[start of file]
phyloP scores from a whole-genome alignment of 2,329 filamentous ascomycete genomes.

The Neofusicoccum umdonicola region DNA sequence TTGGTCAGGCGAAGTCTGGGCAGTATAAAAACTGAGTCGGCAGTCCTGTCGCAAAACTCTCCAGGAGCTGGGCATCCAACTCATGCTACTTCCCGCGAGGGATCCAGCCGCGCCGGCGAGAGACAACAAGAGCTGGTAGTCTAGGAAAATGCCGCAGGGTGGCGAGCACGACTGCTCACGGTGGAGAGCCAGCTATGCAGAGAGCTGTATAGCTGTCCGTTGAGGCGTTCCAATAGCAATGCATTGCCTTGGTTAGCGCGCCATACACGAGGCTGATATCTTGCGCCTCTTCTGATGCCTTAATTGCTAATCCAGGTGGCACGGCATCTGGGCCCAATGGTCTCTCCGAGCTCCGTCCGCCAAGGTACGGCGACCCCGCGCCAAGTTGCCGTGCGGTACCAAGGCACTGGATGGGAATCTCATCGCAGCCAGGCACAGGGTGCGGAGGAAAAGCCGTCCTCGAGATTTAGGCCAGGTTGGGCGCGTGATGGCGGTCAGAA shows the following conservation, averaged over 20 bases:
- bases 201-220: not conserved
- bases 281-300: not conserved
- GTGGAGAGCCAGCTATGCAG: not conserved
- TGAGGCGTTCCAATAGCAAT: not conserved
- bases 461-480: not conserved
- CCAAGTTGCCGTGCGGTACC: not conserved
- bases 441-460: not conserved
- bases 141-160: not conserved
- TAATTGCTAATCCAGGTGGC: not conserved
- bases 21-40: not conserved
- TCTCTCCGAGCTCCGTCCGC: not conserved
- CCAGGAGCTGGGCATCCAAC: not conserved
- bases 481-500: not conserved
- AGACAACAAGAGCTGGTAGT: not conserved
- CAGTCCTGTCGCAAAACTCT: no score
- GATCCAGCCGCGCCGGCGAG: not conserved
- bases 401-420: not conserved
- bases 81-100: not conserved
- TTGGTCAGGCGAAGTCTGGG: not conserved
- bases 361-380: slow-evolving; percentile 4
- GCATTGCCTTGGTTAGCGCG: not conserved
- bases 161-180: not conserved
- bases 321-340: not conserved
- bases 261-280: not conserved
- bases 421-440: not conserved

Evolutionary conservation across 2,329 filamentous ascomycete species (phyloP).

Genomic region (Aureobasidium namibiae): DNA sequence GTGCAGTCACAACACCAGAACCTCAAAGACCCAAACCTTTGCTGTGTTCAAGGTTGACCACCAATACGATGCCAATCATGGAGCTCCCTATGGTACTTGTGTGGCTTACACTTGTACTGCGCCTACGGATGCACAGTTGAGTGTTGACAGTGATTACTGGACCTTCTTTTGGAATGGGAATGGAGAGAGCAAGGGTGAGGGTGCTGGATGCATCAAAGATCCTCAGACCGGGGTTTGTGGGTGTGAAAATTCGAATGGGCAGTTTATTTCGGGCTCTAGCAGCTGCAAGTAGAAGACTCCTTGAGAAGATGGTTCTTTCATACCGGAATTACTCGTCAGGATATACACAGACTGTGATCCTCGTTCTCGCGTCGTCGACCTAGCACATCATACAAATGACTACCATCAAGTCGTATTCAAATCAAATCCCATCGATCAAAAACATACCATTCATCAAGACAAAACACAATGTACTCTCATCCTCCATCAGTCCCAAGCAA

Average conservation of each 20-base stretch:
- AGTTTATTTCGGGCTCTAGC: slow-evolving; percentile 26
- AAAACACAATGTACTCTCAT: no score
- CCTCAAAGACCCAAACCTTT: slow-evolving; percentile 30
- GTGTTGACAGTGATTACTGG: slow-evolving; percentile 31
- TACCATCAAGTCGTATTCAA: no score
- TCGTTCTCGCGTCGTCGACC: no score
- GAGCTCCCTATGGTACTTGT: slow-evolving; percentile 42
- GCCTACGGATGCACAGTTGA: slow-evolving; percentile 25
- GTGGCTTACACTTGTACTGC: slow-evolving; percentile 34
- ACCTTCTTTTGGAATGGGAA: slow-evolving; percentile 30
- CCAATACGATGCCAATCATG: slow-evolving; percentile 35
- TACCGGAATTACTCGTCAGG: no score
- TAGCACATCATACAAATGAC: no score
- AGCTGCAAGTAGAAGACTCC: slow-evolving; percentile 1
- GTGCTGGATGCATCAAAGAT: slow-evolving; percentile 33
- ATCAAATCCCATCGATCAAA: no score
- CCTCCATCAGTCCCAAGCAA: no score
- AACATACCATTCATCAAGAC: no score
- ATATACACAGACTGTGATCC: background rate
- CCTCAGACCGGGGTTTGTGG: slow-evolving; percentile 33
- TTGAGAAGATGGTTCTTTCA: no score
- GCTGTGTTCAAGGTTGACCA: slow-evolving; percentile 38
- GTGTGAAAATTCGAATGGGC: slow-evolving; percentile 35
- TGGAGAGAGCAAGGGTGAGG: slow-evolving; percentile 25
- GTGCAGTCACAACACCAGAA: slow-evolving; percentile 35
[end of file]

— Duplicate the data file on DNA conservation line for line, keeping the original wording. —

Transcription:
phyloP scores from a whole-genome alignment of 2,329 filamentous ascomycete genomes.

The Neofusicoccum umdonicola region DNA sequence TTGGTCAGGCGAAGTCTGGGCAGTATAAAAACTGAGTCGGCAGTCCTGTCGCAAAACTCTCCAGGAGCTGGGCATCCAACTCATGCTACTTCCCGCGAGGGATCCAGCCGCGCCGGCGAGAGACAACAAGAGCTGGTAGTCTAGGAAAATGCCGCAGGGTGGCGAGCACGACTGCTCACGGTGGAGAGCCAGCTATGCAGAGAGCTGTATAGCTGTCCGTTGAGGCGTTCCAATAGCAATGCATTGCCTTGGTTAGCGCGCCATACACGAGGCTGATATCTTGCGCCTCTTCTGATGCCTTAATTGCTAATCCAGGTGGCACGGCATCTGGGCCCAATGGTCTCTCCGAGCTCCGTCCGCCAAGGTACGGCGACCCCGCGCCAAGTTGCCGTGCGGTACCAAGGCACTGGATGGGAATCTCATCGCAGCCAGGCACAGGGTGCGGAGGAAAAGCCGTCCTCGAGATTTAGGCCAGGTTGGGCGCGTGATGGCGGTCAGAA shows the following conservation, averaged over 20 bases:
- bases 201-220: not conserved
- bases 281-300: not conserved
- GTGGAGAGCCAGCTATGCAG: not conserved
- TGAGGCGTTCCAATAGCAAT: not conserved
- bases 461-480: not conserved
- CCAAGTTGCCGTGCGGTACC: not conserved
- bases 441-460: not conserved
- bases 141-160: not conserved
- TAATTGCTAATCCAGGTGGC: not conserved
- bases 21-40: not conserved
- TCTCTCCGAGCTCCGTCCGC: not conserved
- CCAGGAGCTGGGCATCCAAC: not conserved
- bases 481-500: not conserved
- AGACAACAAGAGCTGGTAGT: not conserved
- CAGTCCTGTCGCAAAACTCT: no score
- GATCCAGCCGCGCCGGCGAG: not conserved
- bases 401-420: not conserved
- bases 81-100: not conserved
- TTGGTCAGGCGAAGTCTGGG: not conserved
- bases 361-380: slow-evolving; percentile 4
- GCATTGCCTTGGTTAGCGCG: not conserved
- bases 161-180: not conserved
- bases 321-340: not conserved
- bases 261-280: not conserved
- bases 421-440: not conserved

Evolutionary conservation across 2,329 filamentous ascomycete species (phyloP).

Genomic region (Aureobasidium namibiae): DNA sequence GTGCAGTCACAACACCAGAACCTCAAAGACCCAAACCTTTGCTGTGTTCAAGGTTGACCACCAATACGATGCCAATCATGGAGCTCCCTATGGTACTTGTGTGGCTTACACTTGTACTGCGCCTACGGATGCACAGTTGAGTGTTGACAGTGATTACTGGACCTTCTTTTGGAATGGGAATGGAGAGAGCAAGGGTGAGGGTGCTGGATGCATCAAAGATCCTCAGACCGGGGTTTGTGGGTGTGAAAATTCGAATGGGCAGTTTATTTCGGGCTCTAGCAGCTGCAAGTAGAAGACTCCTTGAGAAGATGGTTCTTTCATACCGGAATTACTCGTCAGGATATACACAGACTGTGATCCTCGTTCTCGCGTCGTCGACCTAGCACATCATACAAATGACTACCATCAAGTCGTATTCAAATCAAATCCCATCGATCAAAAACATACCATTCATCAAGACAAAACACAATGTACTCTCATCCTCCATCAGTCCCAAGCAA

Average conservation of each 20-base stretch:
- AGTTTATTTCGGGCTCTAGC: slow-evolving; percentile 26
- AAAACACAATGTACTCTCAT: no score
- CCTCAAAGACCCAAACCTTT: slow-evolving; percentile 30
- GTGTTGACAGTGATTACTGG: slow-evolving; percentile 31
- TACCATCAAGTCGTATTCAA: no score
- TCGTTCTCGCGTCGTCGACC: no score
- GAGCTCCCTATGGTACTTGT: slow-evolving; percentile 42
- GCCTACGGATGCACAGTTGA: slow-evolving; percentile 25
- GTGGCTTACACTTGTACTGC: slow-evolving; percentile 34
- ACCTTCTTTTGGAATGGGAA: slow-evolving; percentile 30
- CCAATACGATGCCAATCATG: slow-evolving; percentile 35
- TACCGGAATTACTCGTCAGG: no score
- TAGCACATCATACAAATGAC: no score
- AGCTGCAAGTAGAAGACTCC: slow-evolving; percentile 1
- GTGCTGGATGCATCAAAGAT: slow-evolving; percentile 33
- ATCAAATCCCATCGATCAAA: no score
- CCTCCATCAGTCCCAAGCAA: no score
- AACATACCATTCATCAAGAC: no score
- ATATACACAGACTGTGATCC: background rate
- CCTCAGACCGGGGTTTGTGG: slow-evolving; percentile 33
- TTGAGAAGATGGTTCTTTCA: no score
- GCTGTGTTCAAGGTTGACCA: slow-evolving; percentile 38
- GTGTGAAAATTCGAATGGGC: slow-evolving; percentile 35
- TGGAGAGAGCAAGGGTGAGG: slow-evolving; percentile 25
- GTGCAGTCACAACACCAGAA: slow-evolving; percentile 35